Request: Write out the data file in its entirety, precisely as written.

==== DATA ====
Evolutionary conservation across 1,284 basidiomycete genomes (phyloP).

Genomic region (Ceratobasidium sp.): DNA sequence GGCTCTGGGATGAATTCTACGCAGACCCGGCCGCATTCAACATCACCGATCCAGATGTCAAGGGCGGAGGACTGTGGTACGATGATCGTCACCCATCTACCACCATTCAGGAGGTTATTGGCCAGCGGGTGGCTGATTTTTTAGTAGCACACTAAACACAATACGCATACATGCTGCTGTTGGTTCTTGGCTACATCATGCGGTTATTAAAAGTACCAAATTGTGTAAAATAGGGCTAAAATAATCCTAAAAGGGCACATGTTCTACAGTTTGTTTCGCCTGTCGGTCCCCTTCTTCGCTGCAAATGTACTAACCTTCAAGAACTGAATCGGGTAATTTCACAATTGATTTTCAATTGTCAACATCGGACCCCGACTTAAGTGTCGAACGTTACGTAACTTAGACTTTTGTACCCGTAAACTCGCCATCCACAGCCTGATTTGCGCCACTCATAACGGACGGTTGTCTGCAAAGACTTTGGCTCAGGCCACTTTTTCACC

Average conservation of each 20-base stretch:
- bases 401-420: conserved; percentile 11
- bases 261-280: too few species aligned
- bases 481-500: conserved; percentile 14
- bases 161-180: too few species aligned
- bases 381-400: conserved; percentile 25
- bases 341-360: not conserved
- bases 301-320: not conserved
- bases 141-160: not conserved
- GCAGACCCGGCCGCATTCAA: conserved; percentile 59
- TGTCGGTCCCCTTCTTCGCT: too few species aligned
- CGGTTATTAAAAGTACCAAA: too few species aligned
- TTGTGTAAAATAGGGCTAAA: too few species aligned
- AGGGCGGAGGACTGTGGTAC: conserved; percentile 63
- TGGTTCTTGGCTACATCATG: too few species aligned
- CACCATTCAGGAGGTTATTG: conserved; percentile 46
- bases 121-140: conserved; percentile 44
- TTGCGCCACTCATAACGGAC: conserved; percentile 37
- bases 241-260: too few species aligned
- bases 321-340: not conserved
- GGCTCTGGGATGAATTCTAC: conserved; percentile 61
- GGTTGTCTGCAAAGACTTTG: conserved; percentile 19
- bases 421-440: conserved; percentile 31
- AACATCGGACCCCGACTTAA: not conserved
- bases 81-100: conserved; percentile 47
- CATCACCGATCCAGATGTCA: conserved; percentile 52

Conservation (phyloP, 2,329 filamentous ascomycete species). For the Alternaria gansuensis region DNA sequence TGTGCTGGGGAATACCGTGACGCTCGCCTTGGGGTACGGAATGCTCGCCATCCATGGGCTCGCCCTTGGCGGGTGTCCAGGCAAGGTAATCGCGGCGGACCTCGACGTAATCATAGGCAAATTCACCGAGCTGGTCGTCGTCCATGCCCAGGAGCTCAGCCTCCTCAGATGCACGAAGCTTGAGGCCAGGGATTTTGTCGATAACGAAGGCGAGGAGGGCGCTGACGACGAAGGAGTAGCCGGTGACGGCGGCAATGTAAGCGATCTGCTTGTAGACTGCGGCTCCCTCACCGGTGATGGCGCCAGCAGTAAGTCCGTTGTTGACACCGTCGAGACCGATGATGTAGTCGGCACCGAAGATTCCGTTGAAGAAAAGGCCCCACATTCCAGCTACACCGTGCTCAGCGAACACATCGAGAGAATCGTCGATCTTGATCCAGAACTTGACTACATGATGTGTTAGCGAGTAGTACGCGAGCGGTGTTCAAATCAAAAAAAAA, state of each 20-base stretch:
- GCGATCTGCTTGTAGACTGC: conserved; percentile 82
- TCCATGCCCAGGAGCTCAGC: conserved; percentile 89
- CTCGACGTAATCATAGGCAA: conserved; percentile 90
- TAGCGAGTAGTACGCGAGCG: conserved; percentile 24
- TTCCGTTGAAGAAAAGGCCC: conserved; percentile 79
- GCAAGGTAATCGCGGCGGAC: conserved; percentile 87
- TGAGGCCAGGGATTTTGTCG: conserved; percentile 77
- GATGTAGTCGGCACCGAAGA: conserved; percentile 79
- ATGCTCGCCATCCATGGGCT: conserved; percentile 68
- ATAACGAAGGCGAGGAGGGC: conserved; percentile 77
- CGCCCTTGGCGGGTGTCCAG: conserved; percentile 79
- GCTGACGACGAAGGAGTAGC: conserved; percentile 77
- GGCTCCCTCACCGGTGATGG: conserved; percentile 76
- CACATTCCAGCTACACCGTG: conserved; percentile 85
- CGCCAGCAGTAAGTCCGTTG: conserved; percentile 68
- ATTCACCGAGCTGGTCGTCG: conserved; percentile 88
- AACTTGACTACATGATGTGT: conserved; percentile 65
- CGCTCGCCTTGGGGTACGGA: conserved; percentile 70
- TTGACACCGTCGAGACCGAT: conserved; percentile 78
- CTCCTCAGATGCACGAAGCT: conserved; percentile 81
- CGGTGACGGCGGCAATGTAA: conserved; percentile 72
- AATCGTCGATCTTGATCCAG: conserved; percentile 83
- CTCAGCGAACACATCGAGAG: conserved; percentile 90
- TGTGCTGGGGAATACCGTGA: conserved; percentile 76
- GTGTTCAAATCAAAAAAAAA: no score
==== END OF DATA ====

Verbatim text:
Evolutionary conservation across 1,284 basidiomycete genomes (phyloP).

Genomic region (Ceratobasidium sp.): DNA sequence GGCTCTGGGATGAATTCTACGCAGACCCGGCCGCATTCAACATCACCGATCCAGATGTCAAGGGCGGAGGACTGTGGTACGATGATCGTCACCCATCTACCACCATTCAGGAGGTTATTGGCCAGCGGGTGGCTGATTTTTTAGTAGCACACTAAACACAATACGCATACATGCTGCTGTTGGTTCTTGGCTACATCATGCGGTTATTAAAAGTACCAAATTGTGTAAAATAGGGCTAAAATAATCCTAAAAGGGCACATGTTCTACAGTTTGTTTCGCCTGTCGGTCCCCTTCTTCGCTGCAAATGTACTAACCTTCAAGAACTGAATCGGGTAATTTCACAATTGATTTTCAATTGTCAACATCGGACCCCGACTTAAGTGTCGAACGTTACGTAACTTAGACTTTTGTACCCGTAAACTCGCCATCCACAGCCTGATTTGCGCCACTCATAACGGACGGTTGTCTGCAAAGACTTTGGCTCAGGCCACTTTTTCACC

Average conservation of each 20-base stretch:
- bases 401-420: conserved; percentile 11
- bases 261-280: too few species aligned
- bases 481-500: conserved; percentile 14
- bases 161-180: too few species aligned
- bases 381-400: conserved; percentile 25
- bases 341-360: not conserved
- bases 301-320: not conserved
- bases 141-160: not conserved
- GCAGACCCGGCCGCATTCAA: conserved; percentile 59
- TGTCGGTCCCCTTCTTCGCT: too few species aligned
- CGGTTATTAAAAGTACCAAA: too few species aligned
- TTGTGTAAAATAGGGCTAAA: too few species aligned
- AGGGCGGAGGACTGTGGTAC: conserved; percentile 63
- TGGTTCTTGGCTACATCATG: too few species aligned
- CACCATTCAGGAGGTTATTG: conserved; percentile 46
- bases 121-140: conserved; percentile 44
- TTGCGCCACTCATAACGGAC: conserved; percentile 37
- bases 241-260: too few species aligned
- bases 321-340: not conserved
- GGCTCTGGGATGAATTCTAC: conserved; percentile 61
- GGTTGTCTGCAAAGACTTTG: conserved; percentile 19
- bases 421-440: conserved; percentile 31
- AACATCGGACCCCGACTTAA: not conserved
- bases 81-100: conserved; percentile 47
- CATCACCGATCCAGATGTCA: conserved; percentile 52

Conservation (phyloP, 2,329 filamentous ascomycete species). For the Alternaria gansuensis region DNA sequence TGTGCTGGGGAATACCGTGACGCTCGCCTTGGGGTACGGAATGCTCGCCATCCATGGGCTCGCCCTTGGCGGGTGTCCAGGCAAGGTAATCGCGGCGGACCTCGACGTAATCATAGGCAAATTCACCGAGCTGGTCGTCGTCCATGCCCAGGAGCTCAGCCTCCTCAGATGCACGAAGCTTGAGGCCAGGGATTTTGTCGATAACGAAGGCGAGGAGGGCGCTGACGACGAAGGAGTAGCCGGTGACGGCGGCAATGTAAGCGATCTGCTTGTAGACTGCGGCTCCCTCACCGGTGATGGCGCCAGCAGTAAGTCCGTTGTTGACACCGTCGAGACCGATGATGTAGTCGGCACCGAAGATTCCGTTGAAGAAAAGGCCCCACATTCCAGCTACACCGTGCTCAGCGAACACATCGAGAGAATCGTCGATCTTGATCCAGAACTTGACTACATGATGTGTTAGCGAGTAGTACGCGAGCGGTGTTCAAATCAAAAAAAAA, state of each 20-base stretch:
- GCGATCTGCTTGTAGACTGC: conserved; percentile 82
- TCCATGCCCAGGAGCTCAGC: conserved; percentile 89
- CTCGACGTAATCATAGGCAA: conserved; percentile 90
- TAGCGAGTAGTACGCGAGCG: conserved; percentile 24
- TTCCGTTGAAGAAAAGGCCC: conserved; percentile 79
- GCAAGGTAATCGCGGCGGAC: conserved; percentile 87
- TGAGGCCAGGGATTTTGTCG: conserved; percentile 77
- GATGTAGTCGGCACCGAAGA: conserved; percentile 79
- ATGCTCGCCATCCATGGGCT: conserved; percentile 68
- ATAACGAAGGCGAGGAGGGC: conserved; percentile 77
- CGCCCTTGGCGGGTGTCCAG: conserved; percentile 79
- GCTGACGACGAAGGAGTAGC: conserved; percentile 77
- GGCTCCCTCACCGGTGATGG: conserved; percentile 76
- CACATTCCAGCTACACCGTG: conserved; percentile 85
- CGCCAGCAGTAAGTCCGTTG: conserved; percentile 68
- ATTCACCGAGCTGGTCGTCG: conserved; percentile 88
- AACTTGACTACATGATGTGT: conserved; percentile 65
- CGCTCGCCTTGGGGTACGGA: conserved; percentile 70
- TTGACACCGTCGAGACCGAT: conserved; percentile 78
- CTCCTCAGATGCACGAAGCT: conserved; percentile 81
- CGGTGACGGCGGCAATGTAA: conserved; percentile 72
- AATCGTCGATCTTGATCCAG: conserved; percentile 83
- CTCAGCGAACACATCGAGAG: conserved; percentile 90
- TGTGCTGGGGAATACCGTGA: conserved; percentile 76
- GTGTTCAAATCAAAAAAAAA: no score